In the 1976-77 season, India hosted New Zealand and England and were on cards to win both series primarily with its world-class spinners, bowling in tandem for hours on end. The romance of India cricket crossed the border to reach Pakistan through the radio waves. It was simply impossible not to fall in love with the great game of cricket described so beautifully in Hindi language.
With a crowd in access of 50,000 on each day of a Test match, there was absolutely no chance of a dull moment despite often slow and attrition cricket. By now Bedi had swapped his traditional pug (turban) with a more practical head-cover, known as a patka (a tightly fitted round cap to hold his long hair). On a long day in the field, Bedi would emerge for each of the three sessions wearing different colours.
In the series against New Zealand, Bedi, at his very best in home conditions, picked up 22 wickets @ 13.18 – nearly earning India’s first ever whitewash – and he also brought up his only fifty with the bat in the 2nd Test at Kanpur. By losing the first three Test matches at Delhi, Calcutta and Madras, Tony Greig’s English side had won the series.
Bedi was still bowling well – he became the first Indian bowler to claim 200 wickets in his 51st Test at Madras – but had not been able to run through or have an impact on the outcome. In the 4th Test at Kanpur, his 6-71 in the second innings brought his side, a consolation win by 140 runs. The final outcome was disappointing as England won by 3-1 with Bedi coming under fire for a Test series defeat at home. The selectors still backed him.
The year 1977 would go down as the year of turmoil in world cricket with the emergence of Kerry Packer, an Australian media tycoon, who signed up most of the top international cricketers from all around the world for his World Series Cricket. With the exception of Jeff Thomson, the entire Australian squad had defected to play in these matches, when Indian undertook its first series Down Under after 10 years. As no Indian player signed to play in World Series Cricket matches, the tourists were at full strength.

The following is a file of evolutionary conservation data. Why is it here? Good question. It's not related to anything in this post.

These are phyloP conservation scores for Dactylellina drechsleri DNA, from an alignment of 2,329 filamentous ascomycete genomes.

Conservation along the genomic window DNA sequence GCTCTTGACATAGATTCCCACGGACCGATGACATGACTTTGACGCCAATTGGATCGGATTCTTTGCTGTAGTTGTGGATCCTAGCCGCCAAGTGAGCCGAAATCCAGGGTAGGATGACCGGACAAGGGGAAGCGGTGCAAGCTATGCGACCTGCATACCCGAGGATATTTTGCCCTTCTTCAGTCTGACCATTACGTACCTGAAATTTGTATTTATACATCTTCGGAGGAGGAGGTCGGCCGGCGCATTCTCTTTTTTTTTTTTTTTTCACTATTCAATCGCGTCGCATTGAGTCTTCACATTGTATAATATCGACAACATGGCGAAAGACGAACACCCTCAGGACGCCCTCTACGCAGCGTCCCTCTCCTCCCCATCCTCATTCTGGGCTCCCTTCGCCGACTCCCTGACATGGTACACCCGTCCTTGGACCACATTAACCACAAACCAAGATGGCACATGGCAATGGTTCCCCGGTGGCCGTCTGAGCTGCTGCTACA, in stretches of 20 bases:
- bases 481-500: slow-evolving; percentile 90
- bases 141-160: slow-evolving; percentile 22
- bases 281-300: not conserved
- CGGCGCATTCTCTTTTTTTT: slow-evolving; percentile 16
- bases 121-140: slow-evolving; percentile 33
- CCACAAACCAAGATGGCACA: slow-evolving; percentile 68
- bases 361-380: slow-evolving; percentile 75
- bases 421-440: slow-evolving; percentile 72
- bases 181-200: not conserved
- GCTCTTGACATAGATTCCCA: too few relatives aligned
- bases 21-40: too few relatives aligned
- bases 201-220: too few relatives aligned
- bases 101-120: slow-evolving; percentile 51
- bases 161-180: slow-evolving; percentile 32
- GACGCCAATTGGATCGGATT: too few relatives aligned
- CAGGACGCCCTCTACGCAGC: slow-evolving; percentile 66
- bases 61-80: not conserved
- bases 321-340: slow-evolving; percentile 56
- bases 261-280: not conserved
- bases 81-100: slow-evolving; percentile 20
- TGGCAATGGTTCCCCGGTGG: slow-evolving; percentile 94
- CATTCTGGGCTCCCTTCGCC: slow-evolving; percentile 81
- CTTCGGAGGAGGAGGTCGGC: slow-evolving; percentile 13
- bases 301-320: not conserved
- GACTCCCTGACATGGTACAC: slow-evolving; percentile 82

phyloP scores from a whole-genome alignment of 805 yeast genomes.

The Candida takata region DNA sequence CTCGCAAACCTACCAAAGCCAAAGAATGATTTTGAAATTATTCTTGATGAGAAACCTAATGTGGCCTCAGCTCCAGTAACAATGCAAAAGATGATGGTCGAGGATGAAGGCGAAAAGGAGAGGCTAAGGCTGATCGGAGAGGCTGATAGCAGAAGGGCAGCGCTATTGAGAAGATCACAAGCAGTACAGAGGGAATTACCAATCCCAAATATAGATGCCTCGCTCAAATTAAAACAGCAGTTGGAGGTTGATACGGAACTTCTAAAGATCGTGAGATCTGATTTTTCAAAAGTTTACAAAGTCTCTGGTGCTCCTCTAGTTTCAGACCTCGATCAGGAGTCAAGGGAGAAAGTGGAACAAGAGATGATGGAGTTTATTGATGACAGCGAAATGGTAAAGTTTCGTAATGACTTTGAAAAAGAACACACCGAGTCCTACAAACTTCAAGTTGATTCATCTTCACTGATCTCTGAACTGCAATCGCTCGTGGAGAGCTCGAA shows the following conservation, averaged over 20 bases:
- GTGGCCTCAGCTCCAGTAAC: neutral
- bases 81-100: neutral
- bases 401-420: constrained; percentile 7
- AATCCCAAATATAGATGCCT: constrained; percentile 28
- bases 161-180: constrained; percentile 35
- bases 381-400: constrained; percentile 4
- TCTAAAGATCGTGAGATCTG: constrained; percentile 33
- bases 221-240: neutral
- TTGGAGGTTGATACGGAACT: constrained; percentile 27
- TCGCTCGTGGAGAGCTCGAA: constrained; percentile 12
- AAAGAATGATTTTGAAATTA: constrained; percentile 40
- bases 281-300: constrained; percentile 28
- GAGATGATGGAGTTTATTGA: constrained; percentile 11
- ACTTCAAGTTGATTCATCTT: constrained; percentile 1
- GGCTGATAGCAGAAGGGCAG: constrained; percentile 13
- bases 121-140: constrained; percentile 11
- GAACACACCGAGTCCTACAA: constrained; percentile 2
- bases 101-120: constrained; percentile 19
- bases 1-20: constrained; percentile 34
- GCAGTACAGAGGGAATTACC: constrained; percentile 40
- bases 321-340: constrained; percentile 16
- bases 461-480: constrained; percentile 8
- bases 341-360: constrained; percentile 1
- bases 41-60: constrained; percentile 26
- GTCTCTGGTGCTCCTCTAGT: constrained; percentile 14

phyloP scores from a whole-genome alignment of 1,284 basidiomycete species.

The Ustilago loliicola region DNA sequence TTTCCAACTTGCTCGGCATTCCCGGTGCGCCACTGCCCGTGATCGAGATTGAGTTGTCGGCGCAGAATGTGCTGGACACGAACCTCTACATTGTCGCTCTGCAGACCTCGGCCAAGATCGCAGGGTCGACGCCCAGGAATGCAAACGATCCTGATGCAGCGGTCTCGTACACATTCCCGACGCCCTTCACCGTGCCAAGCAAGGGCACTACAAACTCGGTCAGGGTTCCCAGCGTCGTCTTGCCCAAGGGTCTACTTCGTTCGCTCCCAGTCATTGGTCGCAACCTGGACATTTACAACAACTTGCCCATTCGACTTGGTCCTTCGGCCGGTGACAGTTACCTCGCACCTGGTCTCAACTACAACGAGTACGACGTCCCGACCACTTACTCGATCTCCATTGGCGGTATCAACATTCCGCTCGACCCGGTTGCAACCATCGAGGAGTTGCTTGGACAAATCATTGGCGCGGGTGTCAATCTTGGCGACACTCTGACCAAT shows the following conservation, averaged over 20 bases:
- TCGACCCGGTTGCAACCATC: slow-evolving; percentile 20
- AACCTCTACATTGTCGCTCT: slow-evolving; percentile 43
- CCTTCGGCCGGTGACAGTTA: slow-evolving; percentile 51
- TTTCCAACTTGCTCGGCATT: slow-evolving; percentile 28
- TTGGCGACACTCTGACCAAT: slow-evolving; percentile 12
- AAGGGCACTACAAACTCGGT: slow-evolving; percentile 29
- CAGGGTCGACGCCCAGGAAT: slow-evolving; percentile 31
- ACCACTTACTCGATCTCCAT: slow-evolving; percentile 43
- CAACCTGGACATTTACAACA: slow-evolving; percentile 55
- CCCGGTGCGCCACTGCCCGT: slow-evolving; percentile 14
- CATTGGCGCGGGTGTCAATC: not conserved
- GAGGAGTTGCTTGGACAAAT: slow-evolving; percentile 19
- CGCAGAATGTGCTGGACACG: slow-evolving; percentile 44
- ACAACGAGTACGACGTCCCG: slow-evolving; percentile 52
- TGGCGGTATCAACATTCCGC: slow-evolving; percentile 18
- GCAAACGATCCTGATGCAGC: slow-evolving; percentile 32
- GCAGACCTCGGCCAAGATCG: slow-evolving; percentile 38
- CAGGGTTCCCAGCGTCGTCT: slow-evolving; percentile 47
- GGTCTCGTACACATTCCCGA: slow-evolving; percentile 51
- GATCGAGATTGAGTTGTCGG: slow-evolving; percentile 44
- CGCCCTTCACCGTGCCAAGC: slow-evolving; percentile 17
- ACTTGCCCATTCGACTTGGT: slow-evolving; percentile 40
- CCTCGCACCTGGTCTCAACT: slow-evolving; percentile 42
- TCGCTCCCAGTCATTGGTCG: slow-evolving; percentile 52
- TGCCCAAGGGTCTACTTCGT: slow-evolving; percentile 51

The Australian selectors named 41-year old Bob Simpson, who had not played international cricket after 1967-68 Australia-India Test series, as their new captain. Australia won the first two Tests, both by a narrow margin: 16-run win at Brisbane and 2-wicket win at Perth. Even a ten-wicket haul by their skipper could not save India at Perth. In the third match at Melbourne, India achieved its first Test victory in Australia courtesy of their spin-twin of Bedi who claimed 6 wickets in the game and Chandra who claimed 12. Now with their tails up India squared the series by beating the home side by an innings and 2 runs at Sydney.
A fascinating Test series came to its conclusion at Adelaide when India were all out for 445 thus losing a great game of cricket by 47 runs, fighting every inch on their way on the sixth and final day. Both Simpson and Bedi deservedly took credit for a well-contested series. On a personal note, 31 wickets @23.87 was the best haul of his career.
The renewal of cricket ties between India and Pakistan in 1978-79, following a gap of 17 years, was a tremendous boost for the sub-continent, on all fronts. The two captains and close friends – Mushtaq and Bedi – made sure the series was played in good spirit. With the exception of an ODI at Sahiwal where Bedi protested to umpires against short bowling by Pakistan pacemen and conceded the match, the tour was a grand advertisement for the future of India-Pakistan cricket.
Pakistan with its World Series Cricket players back in the fold was a much stronger unit than the Indians. Having fought well throughout the 3-Test series, Indian bowlers now with its spinning quartet coming to the end of their careers, just could not stop the rampant Pakistan team to achieve two thrilling last-day victories at Lahore and Karachi. Bedi, not quite the force of the yore, was removed from the captaincy and replaced by vice-captain, Sunil Gavaskar.
Within a year after his dismissal as captain, Bedi was made redundant to the Indian team and replaced by Dilip Doshi in the 1979-80 home series against Australia. A great era of Indian spin bowling was over and two of its greats: Bedi with 266 wickets in 67 Tests and his partner Chandra with 242 in 58 Tests bowed out of the international arena.